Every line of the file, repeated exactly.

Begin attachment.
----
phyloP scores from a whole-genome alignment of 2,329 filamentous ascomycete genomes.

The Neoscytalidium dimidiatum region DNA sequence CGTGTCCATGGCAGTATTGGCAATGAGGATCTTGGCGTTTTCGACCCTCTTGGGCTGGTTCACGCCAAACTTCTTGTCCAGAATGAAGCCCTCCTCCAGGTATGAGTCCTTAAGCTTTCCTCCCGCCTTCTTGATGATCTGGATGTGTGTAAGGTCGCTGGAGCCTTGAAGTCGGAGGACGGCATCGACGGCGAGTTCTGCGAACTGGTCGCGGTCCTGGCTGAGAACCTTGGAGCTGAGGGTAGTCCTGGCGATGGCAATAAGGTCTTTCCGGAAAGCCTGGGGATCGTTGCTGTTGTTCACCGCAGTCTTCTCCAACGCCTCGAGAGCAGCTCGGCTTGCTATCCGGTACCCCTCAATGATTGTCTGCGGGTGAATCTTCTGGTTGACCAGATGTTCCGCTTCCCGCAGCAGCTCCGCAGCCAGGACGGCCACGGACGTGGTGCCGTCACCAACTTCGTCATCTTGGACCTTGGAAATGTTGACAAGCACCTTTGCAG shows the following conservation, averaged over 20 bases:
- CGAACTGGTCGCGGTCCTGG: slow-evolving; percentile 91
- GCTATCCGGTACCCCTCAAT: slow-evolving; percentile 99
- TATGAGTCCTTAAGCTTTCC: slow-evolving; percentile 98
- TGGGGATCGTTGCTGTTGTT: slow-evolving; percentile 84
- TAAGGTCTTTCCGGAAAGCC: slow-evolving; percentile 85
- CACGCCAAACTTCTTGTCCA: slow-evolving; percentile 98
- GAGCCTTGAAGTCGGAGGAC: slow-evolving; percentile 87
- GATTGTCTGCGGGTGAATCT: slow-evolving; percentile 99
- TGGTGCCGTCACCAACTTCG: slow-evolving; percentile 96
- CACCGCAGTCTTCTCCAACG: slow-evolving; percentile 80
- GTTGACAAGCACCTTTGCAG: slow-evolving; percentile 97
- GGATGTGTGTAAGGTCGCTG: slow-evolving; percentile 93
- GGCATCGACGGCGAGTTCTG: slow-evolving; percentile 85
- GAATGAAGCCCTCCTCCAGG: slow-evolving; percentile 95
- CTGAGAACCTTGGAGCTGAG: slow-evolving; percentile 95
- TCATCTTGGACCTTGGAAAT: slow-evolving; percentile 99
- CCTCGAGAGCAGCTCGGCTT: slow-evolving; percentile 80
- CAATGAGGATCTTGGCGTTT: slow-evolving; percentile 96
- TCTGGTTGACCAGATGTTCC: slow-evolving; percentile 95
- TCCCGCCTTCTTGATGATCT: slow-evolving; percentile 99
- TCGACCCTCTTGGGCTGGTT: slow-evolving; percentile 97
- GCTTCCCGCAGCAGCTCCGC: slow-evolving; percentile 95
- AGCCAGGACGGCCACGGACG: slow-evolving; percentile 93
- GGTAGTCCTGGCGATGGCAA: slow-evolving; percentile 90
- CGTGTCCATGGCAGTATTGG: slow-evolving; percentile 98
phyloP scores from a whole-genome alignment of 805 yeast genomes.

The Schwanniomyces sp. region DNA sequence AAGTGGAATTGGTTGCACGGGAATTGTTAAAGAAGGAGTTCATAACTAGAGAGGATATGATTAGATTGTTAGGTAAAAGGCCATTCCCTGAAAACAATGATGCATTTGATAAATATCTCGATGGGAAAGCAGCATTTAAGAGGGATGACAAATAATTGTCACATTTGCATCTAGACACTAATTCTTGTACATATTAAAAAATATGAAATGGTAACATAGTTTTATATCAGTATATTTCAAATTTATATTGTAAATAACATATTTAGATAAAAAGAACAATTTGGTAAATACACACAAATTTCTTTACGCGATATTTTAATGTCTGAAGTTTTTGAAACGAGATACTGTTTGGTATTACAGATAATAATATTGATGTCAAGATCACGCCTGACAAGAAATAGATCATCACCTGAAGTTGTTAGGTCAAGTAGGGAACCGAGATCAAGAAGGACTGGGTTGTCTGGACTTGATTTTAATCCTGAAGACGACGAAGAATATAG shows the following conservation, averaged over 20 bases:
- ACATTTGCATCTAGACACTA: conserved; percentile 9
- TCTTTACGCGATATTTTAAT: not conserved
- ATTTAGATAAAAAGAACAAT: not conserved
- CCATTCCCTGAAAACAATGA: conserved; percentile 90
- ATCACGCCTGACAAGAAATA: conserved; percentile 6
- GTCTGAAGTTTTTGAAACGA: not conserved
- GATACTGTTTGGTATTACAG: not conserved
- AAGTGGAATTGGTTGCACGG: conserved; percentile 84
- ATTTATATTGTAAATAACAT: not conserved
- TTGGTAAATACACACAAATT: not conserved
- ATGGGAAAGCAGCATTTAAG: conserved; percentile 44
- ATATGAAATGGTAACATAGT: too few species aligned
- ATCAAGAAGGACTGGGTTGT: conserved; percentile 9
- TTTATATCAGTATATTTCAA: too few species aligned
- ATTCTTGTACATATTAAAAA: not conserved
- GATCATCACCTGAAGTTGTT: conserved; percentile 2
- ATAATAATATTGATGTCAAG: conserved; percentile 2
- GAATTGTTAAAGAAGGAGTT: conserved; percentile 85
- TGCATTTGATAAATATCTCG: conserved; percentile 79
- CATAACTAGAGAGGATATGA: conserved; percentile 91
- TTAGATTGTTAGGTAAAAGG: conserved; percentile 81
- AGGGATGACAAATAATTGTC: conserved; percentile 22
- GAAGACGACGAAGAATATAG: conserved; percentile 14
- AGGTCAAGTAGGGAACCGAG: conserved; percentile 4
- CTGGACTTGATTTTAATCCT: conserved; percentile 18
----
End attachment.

phyloP scores from a whole-genome alignment of 2,329 filamentous ascomycete genomes.

The Neoscytalidium dimidiatum region DNA sequence CGTGTCCATGGCAGTATTGGCAATGAGGATCTTGGCGTTTTCGACCCTCTTGGGCTGGTTCACGCCAAACTTCTTGTCCAGAATGAAGCCCTCCTCCAGGTATGAGTCCTTAAGCTTTCCTCCCGCCTTCTTGATGATCTGGATGTGTGTAAGGTCGCTGGAGCCTTGAAGTCGGAGGACGGCATCGACGGCGAGTTCTGCGAACTGGTCGCGGTCCTGGCTGAGAACCTTGGAGCTGAGGGTAGTCCTGGCGATGGCAATAAGGTCTTTCCGGAAAGCCTGGGGATCGTTGCTGTTGTTCACCGCAGTCTTCTCCAACGCCTCGAGAGCAGCTCGGCTTGCTATCCGGTACCCCTCAATGATTGTCTGCGGGTGAATCTTCTGGTTGACCAGATGTTCCGCTTCCCGCAGCAGCTCCGCAGCCAGGACGGCCACGGACGTGGTGCCGTCACCAACTTCGTCATCTTGGACCTTGGAAATGTTGACAAGCACCTTTGCAG shows the following conservation, averaged over 20 bases:
- CGAACTGGTCGCGGTCCTGG: slow-evolving; percentile 91
- GCTATCCGGTACCCCTCAAT: slow-evolving; percentile 99
- TATGAGTCCTTAAGCTTTCC: slow-evolving; percentile 98
- TGGGGATCGTTGCTGTTGTT: slow-evolving; percentile 84
- TAAGGTCTTTCCGGAAAGCC: slow-evolving; percentile 85
- CACGCCAAACTTCTTGTCCA: slow-evolving; percentile 98
- GAGCCTTGAAGTCGGAGGAC: slow-evolving; percentile 87
- GATTGTCTGCGGGTGAATCT: slow-evolving; percentile 99
- TGGTGCCGTCACCAACTTCG: slow-evolving; percentile 96
- CACCGCAGTCTTCTCCAACG: slow-evolving; percentile 80
- GTTGACAAGCACCTTTGCAG: slow-evolving; percentile 97
- GGATGTGTGTAAGGTCGCTG: slow-evolving; percentile 93
- GGCATCGACGGCGAGTTCTG: slow-evolving; percentile 85
- GAATGAAGCCCTCCTCCAGG: slow-evolving; percentile 95
- CTGAGAACCTTGGAGCTGAG: slow-evolving; percentile 95
- TCATCTTGGACCTTGGAAAT: slow-evolving; percentile 99
- CCTCGAGAGCAGCTCGGCTT: slow-evolving; percentile 80
- CAATGAGGATCTTGGCGTTT: slow-evolving; percentile 96
- TCTGGTTGACCAGATGTTCC: slow-evolving; percentile 95
- TCCCGCCTTCTTGATGATCT: slow-evolving; percentile 99
- TCGACCCTCTTGGGCTGGTT: slow-evolving; percentile 97
- GCTTCCCGCAGCAGCTCCGC: slow-evolving; percentile 95
- AGCCAGGACGGCCACGGACG: slow-evolving; percentile 93
- GGTAGTCCTGGCGATGGCAA: slow-evolving; percentile 90
- CGTGTCCATGGCAGTATTGG: slow-evolving; percentile 98
phyloP scores from a whole-genome alignment of 805 yeast genomes.

The Schwanniomyces sp. region DNA sequence AAGTGGAATTGGTTGCACGGGAATTGTTAAAGAAGGAGTTCATAACTAGAGAGGATATGATTAGATTGTTAGGTAAAAGGCCATTCCCTGAAAACAATGATGCATTTGATAAATATCTCGATGGGAAAGCAGCATTTAAGAGGGATGACAAATAATTGTCACATTTGCATCTAGACACTAATTCTTGTACATATTAAAAAATATGAAATGGTAACATAGTTTTATATCAGTATATTTCAAATTTATATTGTAAATAACATATTTAGATAAAAAGAACAATTTGGTAAATACACACAAATTTCTTTACGCGATATTTTAATGTCTGAAGTTTTTGAAACGAGATACTGTTTGGTATTACAGATAATAATATTGATGTCAAGATCACGCCTGACAAGAAATAGATCATCACCTGAAGTTGTTAGGTCAAGTAGGGAACCGAGATCAAGAAGGACTGGGTTGTCTGGACTTGATTTTAATCCTGAAGACGACGAAGAATATAG shows the following conservation, averaged over 20 bases:
- ACATTTGCATCTAGACACTA: conserved; percentile 9
- TCTTTACGCGATATTTTAAT: not conserved
- ATTTAGATAAAAAGAACAAT: not conserved
- CCATTCCCTGAAAACAATGA: conserved; percentile 90
- ATCACGCCTGACAAGAAATA: conserved; percentile 6
- GTCTGAAGTTTTTGAAACGA: not conserved
- GATACTGTTTGGTATTACAG: not conserved
- AAGTGGAATTGGTTGCACGG: conserved; percentile 84
- ATTTATATTGTAAATAACAT: not conserved
- TTGGTAAATACACACAAATT: not conserved
- ATGGGAAAGCAGCATTTAAG: conserved; percentile 44
- ATATGAAATGGTAACATAGT: too few species aligned
- ATCAAGAAGGACTGGGTTGT: conserved; percentile 9
- TTTATATCAGTATATTTCAA: too few species aligned
- ATTCTTGTACATATTAAAAA: not conserved
- GATCATCACCTGAAGTTGTT: conserved; percentile 2
- ATAATAATATTGATGTCAAG: conserved; percentile 2
- GAATTGTTAAAGAAGGAGTT: conserved; percentile 85
- TGCATTTGATAAATATCTCG: conserved; percentile 79
- CATAACTAGAGAGGATATGA: conserved; percentile 91
- TTAGATTGTTAGGTAAAAGG: conserved; percentile 81
- AGGGATGACAAATAATTGTC: conserved; percentile 22
- GAAGACGACGAAGAATATAG: conserved; percentile 14
- AGGTCAAGTAGGGAACCGAG: conserved; percentile 4
- CTGGACTTGATTTTAATCCT: conserved; percentile 18